In a bid to educate people on taxation and accountability, Animated Area Development Committee (AADC), with grant from the Non-State Actors component of the Ministry of Finance and Economic Development, on Monday commenced a three-day taxation and accountability training for tax payers and council authorities in the Waterloo Rural District Council. The training, which was held at the Western Area Rural Council auditorium in Waterloo, brought together local authorities, including chiefs, councilors and civil society organizations from around the district.
AADC programme coordinator, Abdul Rahman Sesay, while giving the rationalefor the training, said taxes are the mainstay of economic development, noting that the issue of taxation is important, albeit many citizens are reluctant to pay their taxes.
"There is need for people to pay their taxes as this is the only way development can be achieved," urged Mr. Sesay. "Tax evasion is very common; a number of people, including businesses, continue to evade taxes. Central government, including local councils, is losing so much revenue as a result of tax evasion."
Deputy Chairperson of the Waterloo Rural District Council, Councilor Rosaline Kargbo, in her statement, highlighted the challenges the rural council faces in collecting taxes. She said revenue mobilization and the collection of taxes are key challenges, adding that the council is no exception when it comes to tax collection. Chief Administrator of the Waterloo Rural Council, Tamba Alieu, revealed that the council has two sources of revenue - grants from the central government and internally-sourced revenue. He said the training was timely as it would enable the council to mobilise revenue by employing successful strategies of encouraging people to pay their taxes. This training, he added, would set the perfect stage for people to be informed about paying their taxes, and to also understand how taxes are utilized.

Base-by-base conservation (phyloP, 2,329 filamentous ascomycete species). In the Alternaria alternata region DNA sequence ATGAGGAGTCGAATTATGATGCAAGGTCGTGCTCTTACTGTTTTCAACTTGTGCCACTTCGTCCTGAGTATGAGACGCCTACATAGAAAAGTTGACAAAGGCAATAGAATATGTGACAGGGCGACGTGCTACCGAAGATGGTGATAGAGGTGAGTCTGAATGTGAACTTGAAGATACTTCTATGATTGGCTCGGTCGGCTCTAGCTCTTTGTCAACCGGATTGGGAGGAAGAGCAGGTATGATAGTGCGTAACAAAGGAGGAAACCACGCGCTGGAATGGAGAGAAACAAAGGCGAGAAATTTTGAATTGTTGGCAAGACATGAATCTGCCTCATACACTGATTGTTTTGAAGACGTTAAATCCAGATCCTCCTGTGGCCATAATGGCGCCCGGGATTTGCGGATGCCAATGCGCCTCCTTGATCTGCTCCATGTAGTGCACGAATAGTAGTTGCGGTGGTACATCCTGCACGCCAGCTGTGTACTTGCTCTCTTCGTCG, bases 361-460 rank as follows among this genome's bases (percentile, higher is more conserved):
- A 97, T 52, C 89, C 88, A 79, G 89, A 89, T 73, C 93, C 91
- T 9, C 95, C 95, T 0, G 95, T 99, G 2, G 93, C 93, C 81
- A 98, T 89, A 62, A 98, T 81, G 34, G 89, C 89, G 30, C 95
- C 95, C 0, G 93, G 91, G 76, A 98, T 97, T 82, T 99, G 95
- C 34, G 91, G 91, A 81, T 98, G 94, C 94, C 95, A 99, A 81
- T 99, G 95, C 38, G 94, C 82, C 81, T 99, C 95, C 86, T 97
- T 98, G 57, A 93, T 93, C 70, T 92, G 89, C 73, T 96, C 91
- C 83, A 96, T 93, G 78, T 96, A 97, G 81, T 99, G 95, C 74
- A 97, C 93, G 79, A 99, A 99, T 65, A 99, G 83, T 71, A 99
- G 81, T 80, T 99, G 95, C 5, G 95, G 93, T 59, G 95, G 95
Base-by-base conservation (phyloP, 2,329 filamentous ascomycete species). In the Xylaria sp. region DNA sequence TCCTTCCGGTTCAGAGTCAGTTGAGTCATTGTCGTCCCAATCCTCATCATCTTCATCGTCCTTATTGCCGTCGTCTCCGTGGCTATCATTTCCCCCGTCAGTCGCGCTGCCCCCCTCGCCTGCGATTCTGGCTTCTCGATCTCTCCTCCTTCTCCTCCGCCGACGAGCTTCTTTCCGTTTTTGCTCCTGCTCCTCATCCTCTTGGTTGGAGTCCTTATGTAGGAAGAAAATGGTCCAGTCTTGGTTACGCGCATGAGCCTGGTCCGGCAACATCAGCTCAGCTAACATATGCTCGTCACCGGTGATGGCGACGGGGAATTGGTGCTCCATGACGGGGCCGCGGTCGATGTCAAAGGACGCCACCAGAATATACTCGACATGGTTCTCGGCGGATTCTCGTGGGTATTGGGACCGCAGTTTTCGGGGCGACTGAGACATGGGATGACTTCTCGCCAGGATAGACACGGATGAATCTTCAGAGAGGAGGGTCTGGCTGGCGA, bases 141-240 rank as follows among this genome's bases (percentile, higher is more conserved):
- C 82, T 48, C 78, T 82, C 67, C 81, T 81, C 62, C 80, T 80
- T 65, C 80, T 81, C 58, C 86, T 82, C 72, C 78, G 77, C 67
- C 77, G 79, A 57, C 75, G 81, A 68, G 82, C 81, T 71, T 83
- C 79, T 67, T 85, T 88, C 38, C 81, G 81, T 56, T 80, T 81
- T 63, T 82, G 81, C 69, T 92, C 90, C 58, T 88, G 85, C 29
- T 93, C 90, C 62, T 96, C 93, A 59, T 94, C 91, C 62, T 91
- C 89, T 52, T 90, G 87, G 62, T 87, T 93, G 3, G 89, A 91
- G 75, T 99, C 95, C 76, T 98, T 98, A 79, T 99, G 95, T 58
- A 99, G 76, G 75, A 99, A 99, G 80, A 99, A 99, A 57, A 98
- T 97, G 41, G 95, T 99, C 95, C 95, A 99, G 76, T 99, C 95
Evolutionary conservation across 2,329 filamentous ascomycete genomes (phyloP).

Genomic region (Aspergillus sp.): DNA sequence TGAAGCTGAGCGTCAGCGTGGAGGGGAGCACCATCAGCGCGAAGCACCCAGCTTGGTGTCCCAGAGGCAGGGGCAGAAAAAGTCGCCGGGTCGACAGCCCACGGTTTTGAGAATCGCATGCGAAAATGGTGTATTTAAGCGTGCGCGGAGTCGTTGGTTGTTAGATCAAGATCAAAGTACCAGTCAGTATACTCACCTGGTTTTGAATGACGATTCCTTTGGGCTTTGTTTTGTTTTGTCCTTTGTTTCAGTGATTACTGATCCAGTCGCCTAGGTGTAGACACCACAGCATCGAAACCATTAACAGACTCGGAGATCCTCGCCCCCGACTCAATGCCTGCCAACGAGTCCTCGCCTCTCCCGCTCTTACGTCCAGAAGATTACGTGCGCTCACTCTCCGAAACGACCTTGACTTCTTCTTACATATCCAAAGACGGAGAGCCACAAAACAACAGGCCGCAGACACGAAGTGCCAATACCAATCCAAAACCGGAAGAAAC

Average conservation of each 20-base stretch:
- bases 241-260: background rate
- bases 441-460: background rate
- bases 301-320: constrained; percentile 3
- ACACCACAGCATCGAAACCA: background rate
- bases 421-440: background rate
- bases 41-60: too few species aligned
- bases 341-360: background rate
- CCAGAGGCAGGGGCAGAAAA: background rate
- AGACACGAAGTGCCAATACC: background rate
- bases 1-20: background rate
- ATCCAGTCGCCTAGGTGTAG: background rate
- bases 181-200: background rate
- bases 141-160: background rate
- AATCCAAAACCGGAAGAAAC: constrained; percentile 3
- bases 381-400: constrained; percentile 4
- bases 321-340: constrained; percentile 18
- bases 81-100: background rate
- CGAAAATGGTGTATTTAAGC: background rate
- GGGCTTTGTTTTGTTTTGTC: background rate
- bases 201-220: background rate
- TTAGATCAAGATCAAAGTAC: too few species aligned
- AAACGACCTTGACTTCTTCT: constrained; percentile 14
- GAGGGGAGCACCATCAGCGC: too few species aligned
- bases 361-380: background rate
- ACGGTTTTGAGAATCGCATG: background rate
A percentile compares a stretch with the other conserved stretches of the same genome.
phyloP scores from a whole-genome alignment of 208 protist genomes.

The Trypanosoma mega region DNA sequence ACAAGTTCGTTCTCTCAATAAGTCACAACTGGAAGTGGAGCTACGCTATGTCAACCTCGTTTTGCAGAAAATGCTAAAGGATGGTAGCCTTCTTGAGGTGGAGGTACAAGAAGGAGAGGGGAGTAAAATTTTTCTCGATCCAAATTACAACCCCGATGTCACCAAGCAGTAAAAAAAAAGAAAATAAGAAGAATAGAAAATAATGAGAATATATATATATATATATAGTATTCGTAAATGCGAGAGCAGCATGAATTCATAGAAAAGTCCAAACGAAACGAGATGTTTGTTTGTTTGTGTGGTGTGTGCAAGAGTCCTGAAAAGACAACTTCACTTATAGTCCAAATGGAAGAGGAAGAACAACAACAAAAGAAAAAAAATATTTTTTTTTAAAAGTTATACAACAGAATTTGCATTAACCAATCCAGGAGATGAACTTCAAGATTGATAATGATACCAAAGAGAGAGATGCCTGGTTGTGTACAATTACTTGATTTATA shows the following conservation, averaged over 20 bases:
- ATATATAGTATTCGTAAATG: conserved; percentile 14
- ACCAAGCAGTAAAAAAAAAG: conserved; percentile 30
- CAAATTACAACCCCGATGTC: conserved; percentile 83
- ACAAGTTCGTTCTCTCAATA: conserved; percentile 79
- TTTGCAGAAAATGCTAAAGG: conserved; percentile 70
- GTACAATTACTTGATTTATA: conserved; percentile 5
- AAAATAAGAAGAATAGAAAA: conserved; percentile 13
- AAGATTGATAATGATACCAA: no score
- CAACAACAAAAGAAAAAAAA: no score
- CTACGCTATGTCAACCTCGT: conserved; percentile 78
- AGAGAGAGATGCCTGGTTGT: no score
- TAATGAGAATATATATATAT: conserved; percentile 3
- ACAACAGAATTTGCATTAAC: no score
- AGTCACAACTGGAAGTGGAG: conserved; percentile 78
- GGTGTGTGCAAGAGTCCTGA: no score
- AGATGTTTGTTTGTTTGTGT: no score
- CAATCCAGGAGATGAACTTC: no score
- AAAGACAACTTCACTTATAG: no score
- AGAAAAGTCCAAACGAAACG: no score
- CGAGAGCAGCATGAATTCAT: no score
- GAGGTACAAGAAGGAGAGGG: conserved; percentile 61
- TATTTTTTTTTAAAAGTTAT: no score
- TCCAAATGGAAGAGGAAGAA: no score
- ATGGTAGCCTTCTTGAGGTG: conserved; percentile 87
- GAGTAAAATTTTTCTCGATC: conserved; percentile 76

"By paying taxes people will have the power to demand from duty-bearers and to also foster development," he said. He thanked AADC and team for bringing such a programme to the district, noting that development would only be actualized when citizens pay their taxes, and in turn monitor the use of it.
Lead facilitator, Nuru Deen of Ibis Sierra Leone, said local governments are the highest development entities at the local level. He said councils are mandated with key responsibilities, including mobilisation of local resources for the overall development and welfare of people in their localities, improving the provision of basic infrastructure and services, and cooperating with relevant agencies to ensure the security of their localities.
He said the link between taxation and development is important for the development of Sierra Leone, as the country should rely on generating its own revenue to function as a state and meet its development objectives.
Deen underscored that taxes fund education, health and infrastructure activities in the country. He described tax as a financial charge or levy imposed upon taxpayers by a state or functional equivalent of a state, such that failure to pay is punishable by law. Taxes are imposed by administrative divisions and they consist of direct or indirect taxes, and may be paid in money or in labour equivalent, he said. He told participants that stronger and cleaner tax systems would help development but that there is much work to be done. In Sierra Leone, the lack of tax structure is a major cause of weak unresponsive governance and it also leads to an overreliance on aid, he said.